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GSX-R 750 Pictures of how I fixed the corroded brake light switch on the front brake lever on my 1985 1986 1987 Suzuki GSX-R750 motorcycle.


But first, lets pay some bills:
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  1. Brake lights. No brake lights when I squeeze the front brake lever. This is a problem. I'll tear the hand brake lever apart and see what's up.


  2. Under the front brake lever assembly there is some wiring coming out. The brakes are hydraulic, so this must be the brake light switch. Two (corroded) screws under the switch hold on this little cover.
    Brake Switch Cover


  3. Under that cover I find this pile of fuzzy aluminum corrosion and crud.
    Brake switch corrosion


  4. Here's what it looks like under the switch assembly. Rusty corroded mess.
    Brake switch corrosion


  5. That bolt that holds on the brake lever is so stuck it took a hammer to get it loose.
    Hammer


  6. Here are the parts out of the brake light switch. Screws, cover, nut, bolt, brake lever.
    Brake switch parts


  7. And here is this little switch contact that fell onto the floor and I am darn lucky I found all the parts. Copper contact, spring, plastic contact housing. Plus the bolt came out nice after some wire brushing.
    Brake switch parts


  8. Here is the brake lever and hydraulic brake plunger housing filled with corrosion. It's a wonder I could squeeze the lever. Must be my superhuman strength.
    Brake lever housing


  9. I Cleaned everything the best that I could using a small wire brush. I wish I had a smaller brush but I think I got the job done ok without harming the rubber seal around the hydraulic brake plunger.
    Brake lever corrosion cleaned


  10. I greased everything up with some white lithium grease. This is supposed to cling there for years and not rub off or wipe out.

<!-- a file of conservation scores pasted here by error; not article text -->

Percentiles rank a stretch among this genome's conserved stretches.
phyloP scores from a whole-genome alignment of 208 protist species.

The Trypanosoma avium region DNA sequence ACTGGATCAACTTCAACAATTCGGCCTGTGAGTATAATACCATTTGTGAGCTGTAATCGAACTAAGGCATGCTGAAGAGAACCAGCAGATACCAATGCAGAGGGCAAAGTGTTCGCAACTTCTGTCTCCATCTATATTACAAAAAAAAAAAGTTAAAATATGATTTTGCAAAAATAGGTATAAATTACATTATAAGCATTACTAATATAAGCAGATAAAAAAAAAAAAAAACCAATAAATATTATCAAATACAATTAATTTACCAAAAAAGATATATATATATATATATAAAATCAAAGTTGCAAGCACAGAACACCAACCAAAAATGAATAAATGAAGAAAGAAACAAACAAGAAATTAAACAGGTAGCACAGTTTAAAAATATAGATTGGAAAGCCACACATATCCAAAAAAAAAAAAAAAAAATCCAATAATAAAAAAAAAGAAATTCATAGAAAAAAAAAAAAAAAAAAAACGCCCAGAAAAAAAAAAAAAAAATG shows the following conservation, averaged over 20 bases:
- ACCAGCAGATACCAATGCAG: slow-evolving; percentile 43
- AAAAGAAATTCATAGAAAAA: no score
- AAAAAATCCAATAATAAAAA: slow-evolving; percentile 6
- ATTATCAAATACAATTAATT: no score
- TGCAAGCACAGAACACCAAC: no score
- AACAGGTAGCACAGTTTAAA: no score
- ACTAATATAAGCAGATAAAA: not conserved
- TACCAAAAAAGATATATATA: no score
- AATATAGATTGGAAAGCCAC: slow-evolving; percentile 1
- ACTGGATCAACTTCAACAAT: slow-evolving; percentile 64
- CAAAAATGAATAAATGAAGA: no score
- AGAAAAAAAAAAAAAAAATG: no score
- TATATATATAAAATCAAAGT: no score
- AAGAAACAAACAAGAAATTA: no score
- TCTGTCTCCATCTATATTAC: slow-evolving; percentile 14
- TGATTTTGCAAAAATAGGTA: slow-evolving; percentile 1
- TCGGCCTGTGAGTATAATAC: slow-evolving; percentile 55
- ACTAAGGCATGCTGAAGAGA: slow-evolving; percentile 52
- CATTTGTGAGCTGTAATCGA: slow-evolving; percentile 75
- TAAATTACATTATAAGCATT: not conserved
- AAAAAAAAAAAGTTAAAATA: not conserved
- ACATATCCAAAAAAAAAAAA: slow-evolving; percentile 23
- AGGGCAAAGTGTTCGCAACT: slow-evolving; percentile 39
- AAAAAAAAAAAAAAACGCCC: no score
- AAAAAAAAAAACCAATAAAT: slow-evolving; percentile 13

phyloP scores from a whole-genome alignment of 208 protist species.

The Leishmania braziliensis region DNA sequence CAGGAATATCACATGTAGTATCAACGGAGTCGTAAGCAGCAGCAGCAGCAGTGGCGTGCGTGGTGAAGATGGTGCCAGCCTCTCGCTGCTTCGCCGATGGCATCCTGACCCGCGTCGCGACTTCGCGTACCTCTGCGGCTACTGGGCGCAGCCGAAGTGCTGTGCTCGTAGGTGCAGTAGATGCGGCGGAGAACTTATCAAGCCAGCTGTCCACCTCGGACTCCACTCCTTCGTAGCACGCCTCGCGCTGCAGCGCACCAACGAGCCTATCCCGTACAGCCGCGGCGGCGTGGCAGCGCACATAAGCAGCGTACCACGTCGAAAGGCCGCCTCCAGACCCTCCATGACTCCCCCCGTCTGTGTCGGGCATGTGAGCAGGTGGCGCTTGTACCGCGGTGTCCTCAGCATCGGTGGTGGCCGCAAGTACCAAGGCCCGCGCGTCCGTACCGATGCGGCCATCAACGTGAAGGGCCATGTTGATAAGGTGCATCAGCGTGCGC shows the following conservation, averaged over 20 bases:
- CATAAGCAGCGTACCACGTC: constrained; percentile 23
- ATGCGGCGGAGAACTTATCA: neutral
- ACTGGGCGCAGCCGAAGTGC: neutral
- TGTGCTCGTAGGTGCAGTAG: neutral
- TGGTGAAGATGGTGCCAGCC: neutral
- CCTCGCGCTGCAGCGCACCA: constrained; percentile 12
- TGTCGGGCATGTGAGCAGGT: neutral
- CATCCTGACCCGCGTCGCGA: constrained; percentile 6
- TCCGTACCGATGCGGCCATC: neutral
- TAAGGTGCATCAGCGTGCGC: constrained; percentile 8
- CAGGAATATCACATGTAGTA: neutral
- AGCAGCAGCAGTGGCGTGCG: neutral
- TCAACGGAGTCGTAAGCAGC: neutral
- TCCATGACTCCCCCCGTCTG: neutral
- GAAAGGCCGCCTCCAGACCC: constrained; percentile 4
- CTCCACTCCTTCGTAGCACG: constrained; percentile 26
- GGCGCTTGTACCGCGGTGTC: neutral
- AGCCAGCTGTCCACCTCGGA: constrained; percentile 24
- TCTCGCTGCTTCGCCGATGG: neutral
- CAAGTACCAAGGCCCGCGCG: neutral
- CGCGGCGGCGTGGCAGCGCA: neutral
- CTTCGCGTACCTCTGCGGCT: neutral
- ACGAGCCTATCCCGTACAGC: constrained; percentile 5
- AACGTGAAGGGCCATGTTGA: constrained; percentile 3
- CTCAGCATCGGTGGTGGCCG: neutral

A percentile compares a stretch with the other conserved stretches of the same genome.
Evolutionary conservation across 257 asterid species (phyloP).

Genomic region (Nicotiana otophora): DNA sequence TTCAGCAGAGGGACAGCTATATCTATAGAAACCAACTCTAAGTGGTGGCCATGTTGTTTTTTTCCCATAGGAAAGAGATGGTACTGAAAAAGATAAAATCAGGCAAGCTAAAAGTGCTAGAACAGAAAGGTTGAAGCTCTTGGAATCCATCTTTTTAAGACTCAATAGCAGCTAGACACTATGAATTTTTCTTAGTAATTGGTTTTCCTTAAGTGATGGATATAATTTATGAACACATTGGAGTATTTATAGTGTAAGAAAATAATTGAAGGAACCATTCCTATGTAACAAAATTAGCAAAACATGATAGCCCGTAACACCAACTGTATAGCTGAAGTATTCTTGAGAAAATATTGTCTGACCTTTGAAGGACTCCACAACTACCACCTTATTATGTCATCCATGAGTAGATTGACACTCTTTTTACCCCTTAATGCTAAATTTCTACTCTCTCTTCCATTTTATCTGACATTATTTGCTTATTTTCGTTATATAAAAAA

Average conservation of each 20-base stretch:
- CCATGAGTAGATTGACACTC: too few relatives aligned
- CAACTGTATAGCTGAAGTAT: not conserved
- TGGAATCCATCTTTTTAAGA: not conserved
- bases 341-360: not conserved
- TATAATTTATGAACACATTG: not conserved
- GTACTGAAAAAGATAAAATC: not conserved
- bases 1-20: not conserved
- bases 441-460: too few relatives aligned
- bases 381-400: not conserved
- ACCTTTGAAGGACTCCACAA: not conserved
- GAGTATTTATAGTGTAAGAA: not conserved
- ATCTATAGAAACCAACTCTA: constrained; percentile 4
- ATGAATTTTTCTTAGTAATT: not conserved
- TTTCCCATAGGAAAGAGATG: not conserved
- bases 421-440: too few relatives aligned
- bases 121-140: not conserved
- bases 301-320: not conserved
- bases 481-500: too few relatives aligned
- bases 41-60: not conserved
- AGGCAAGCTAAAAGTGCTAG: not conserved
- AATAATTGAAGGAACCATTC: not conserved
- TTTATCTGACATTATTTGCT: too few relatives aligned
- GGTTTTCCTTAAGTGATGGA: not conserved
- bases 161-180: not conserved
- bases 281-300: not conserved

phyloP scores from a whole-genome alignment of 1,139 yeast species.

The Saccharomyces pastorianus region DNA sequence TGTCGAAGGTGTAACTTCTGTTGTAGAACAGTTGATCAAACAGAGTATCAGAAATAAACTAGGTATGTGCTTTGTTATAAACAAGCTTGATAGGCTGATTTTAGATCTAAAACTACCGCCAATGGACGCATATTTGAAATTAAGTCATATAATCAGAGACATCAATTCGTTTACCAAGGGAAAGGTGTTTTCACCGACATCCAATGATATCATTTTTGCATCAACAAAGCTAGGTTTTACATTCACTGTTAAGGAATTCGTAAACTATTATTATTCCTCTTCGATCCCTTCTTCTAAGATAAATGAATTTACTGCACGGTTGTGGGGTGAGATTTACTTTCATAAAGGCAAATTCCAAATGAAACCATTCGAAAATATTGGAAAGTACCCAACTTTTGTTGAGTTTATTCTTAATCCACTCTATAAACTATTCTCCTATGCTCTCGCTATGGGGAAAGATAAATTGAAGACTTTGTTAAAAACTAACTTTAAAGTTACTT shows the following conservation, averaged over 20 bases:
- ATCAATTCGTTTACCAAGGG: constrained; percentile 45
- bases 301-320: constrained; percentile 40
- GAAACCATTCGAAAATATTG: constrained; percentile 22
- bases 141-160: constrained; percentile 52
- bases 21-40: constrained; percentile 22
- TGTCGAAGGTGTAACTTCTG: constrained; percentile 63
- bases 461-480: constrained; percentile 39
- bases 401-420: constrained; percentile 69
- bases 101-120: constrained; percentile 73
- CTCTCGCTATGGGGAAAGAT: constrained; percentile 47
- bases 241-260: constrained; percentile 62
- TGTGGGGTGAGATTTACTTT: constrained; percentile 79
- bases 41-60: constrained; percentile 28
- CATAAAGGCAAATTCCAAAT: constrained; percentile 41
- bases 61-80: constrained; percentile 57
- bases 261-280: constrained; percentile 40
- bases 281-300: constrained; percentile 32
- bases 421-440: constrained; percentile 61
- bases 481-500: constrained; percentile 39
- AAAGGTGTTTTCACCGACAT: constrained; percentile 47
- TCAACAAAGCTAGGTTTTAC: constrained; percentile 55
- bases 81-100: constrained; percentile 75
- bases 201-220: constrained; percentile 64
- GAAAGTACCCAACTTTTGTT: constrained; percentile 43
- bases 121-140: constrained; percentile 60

Grease


  11. Here is that little contact assembly put back together. All that time playing with legos finally pays off.
    legos


  12. Here is the other half of the brake light switch contacts cleaned. I put this on with the wires facing the back of the motorcycle.
    Install switch


  13. Then I put the little lego contact jobbie into the slot inside the lever housing with the copper facing down so it will touch the cleaned contacts and complete the circuit. The last piece is the lever. I want this little hollow area on the lever to fit around the lego jobbie. Now stop me if I get too technical. Last, I adjusted the position of the cleaned contacts on the bottom so the light goes on and off as I squeeze the lever (edited for technical terms 11/20/13).
    Jobbie     Jobbie magnified


  14. Next I sold out to make 02ยข so I can fulfill my lifelong dream of owning a 1986 944 with blown head gaskets.
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    But no minivans!


  15. Then I finished my beer.
    Beer


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Think: Cars are expensive, powerful, and heavy.   Before I start work, I face the possibility that I will destroy my vehicle, my own life, and innocent pedestrians' lives.   If anyone messes with a 4000 lb machine capable of 100 mph, these are real possibilities.   If I get in over my head, I call a professional mechanic.   The information on this website is provided only for entertainment purposes, and it is not intended as advice on how to service a vehicle.   For all you know I made this up.   Don`t believe everything you read on the internet.

Disclaimer: The technical information in these documents is provided without any warranty whatsoever and at no cost.   All information is in general terms and is not meant to apply to your particular situation, be current at the time you read it, or even be correct in the first place.   Improperly maintained vehicles can lead to serious injury, death, or unavoidable accidents. The author is not responsible for any errors on this site, and does not make any claim at all about the validity, safety, or veracity of the information contained on this website. Any work you choose to do or not to do on your vehicle is done at your own risk. The information on this site is not intended to serve as a replacement for professional advice, professional workmanship, dealer service, union labor, or psychological counseling.   The author disclaims any and all liability directly or indirectly arising from the application or use of any information or idea contained on this or any other web site.   By opening this page, you agree to never sue anyone ever or allow anyone to be sued on your behalf.   The appropriate professional should be consulted regarding your specific condition.    BeerGarage.com does not take responsibility for the information posted on other sites to which it links.

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Last modified: 11/25/2014
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